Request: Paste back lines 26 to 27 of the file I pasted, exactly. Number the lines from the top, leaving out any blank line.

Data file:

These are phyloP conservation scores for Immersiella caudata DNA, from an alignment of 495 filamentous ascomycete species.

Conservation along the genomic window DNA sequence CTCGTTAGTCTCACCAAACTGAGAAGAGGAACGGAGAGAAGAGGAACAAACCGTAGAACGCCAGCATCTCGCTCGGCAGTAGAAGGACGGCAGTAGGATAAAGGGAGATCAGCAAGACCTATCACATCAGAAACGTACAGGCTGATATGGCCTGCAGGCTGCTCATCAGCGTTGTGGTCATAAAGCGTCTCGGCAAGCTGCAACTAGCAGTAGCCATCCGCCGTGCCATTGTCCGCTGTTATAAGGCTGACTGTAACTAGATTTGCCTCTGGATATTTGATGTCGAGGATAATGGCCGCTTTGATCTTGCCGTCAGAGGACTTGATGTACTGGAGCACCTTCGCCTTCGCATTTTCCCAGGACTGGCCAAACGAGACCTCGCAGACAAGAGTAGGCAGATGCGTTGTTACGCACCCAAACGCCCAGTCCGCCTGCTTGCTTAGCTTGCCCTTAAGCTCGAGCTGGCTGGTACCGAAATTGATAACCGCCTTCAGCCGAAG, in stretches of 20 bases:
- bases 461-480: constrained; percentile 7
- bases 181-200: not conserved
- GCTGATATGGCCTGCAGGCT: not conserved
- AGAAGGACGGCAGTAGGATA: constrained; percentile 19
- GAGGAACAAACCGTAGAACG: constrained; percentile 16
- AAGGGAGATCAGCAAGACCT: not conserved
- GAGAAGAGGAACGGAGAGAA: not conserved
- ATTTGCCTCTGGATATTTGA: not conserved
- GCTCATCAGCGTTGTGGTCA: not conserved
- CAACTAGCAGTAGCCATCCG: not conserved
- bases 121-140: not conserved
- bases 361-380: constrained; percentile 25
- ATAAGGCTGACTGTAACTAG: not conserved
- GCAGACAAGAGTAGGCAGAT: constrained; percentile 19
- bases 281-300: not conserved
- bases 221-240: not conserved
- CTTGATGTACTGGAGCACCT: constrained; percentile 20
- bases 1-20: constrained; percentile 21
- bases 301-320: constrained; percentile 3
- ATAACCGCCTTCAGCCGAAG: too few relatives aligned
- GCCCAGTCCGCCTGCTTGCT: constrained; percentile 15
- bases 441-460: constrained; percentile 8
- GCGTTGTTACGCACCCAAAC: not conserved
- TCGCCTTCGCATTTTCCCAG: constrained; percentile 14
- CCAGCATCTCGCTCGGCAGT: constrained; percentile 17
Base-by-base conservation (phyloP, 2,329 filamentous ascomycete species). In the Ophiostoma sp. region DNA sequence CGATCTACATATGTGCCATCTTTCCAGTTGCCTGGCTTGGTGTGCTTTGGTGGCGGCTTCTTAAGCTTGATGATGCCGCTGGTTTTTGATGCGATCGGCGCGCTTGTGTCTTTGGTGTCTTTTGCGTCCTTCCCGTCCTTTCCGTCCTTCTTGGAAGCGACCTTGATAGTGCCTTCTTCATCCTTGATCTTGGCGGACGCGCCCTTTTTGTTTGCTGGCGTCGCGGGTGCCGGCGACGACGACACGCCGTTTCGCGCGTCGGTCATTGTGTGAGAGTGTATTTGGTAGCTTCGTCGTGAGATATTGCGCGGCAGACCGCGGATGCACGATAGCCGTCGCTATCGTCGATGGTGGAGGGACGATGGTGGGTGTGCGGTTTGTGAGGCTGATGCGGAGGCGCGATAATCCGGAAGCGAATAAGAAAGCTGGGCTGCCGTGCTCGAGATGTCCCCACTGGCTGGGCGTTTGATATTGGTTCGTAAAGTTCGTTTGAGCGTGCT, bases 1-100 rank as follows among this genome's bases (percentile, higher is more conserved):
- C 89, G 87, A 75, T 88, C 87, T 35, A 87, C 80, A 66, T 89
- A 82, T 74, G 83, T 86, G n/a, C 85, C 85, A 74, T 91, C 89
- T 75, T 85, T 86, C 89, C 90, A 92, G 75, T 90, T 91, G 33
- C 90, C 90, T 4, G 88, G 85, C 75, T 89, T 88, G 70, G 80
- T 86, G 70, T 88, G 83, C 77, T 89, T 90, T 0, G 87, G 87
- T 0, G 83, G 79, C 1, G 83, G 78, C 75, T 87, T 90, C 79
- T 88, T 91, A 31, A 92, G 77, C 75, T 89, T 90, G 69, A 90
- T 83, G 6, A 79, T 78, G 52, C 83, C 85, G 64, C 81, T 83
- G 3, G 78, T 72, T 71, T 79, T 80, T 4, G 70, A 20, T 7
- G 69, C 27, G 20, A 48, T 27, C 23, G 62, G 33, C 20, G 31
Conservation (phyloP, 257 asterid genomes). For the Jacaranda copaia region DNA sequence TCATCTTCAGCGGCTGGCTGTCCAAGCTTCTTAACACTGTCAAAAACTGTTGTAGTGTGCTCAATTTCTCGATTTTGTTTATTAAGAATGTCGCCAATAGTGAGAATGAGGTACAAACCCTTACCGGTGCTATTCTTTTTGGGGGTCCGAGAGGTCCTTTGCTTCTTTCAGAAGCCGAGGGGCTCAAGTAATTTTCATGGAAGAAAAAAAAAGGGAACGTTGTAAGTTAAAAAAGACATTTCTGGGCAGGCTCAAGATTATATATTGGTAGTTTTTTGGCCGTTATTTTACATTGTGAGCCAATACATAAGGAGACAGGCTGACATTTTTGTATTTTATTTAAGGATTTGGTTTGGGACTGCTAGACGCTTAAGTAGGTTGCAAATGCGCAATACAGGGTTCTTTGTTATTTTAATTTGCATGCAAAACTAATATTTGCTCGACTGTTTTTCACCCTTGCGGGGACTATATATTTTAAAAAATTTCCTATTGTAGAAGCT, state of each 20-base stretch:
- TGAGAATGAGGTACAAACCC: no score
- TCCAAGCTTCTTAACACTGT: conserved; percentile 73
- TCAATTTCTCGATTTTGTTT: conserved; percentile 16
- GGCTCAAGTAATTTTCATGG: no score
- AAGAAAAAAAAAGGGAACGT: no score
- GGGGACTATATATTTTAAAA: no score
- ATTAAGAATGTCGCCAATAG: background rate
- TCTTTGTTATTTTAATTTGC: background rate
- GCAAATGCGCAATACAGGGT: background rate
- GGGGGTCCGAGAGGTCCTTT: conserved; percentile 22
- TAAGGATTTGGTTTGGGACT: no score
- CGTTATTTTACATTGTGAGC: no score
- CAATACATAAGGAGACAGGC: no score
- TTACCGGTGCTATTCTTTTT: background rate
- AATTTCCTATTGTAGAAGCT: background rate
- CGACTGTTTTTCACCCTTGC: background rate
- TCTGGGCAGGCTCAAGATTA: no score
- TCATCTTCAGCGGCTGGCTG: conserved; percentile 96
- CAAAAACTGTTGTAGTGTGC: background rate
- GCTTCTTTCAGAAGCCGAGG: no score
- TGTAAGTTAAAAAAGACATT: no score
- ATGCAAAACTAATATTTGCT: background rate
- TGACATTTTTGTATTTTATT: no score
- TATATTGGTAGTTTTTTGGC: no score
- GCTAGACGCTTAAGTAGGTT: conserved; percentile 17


- TCGCCTTCGCATTTTCCCAG: constrained; percentile 14
- CCAGCATCTCGCTCGGCAGT: constrained; percentile 17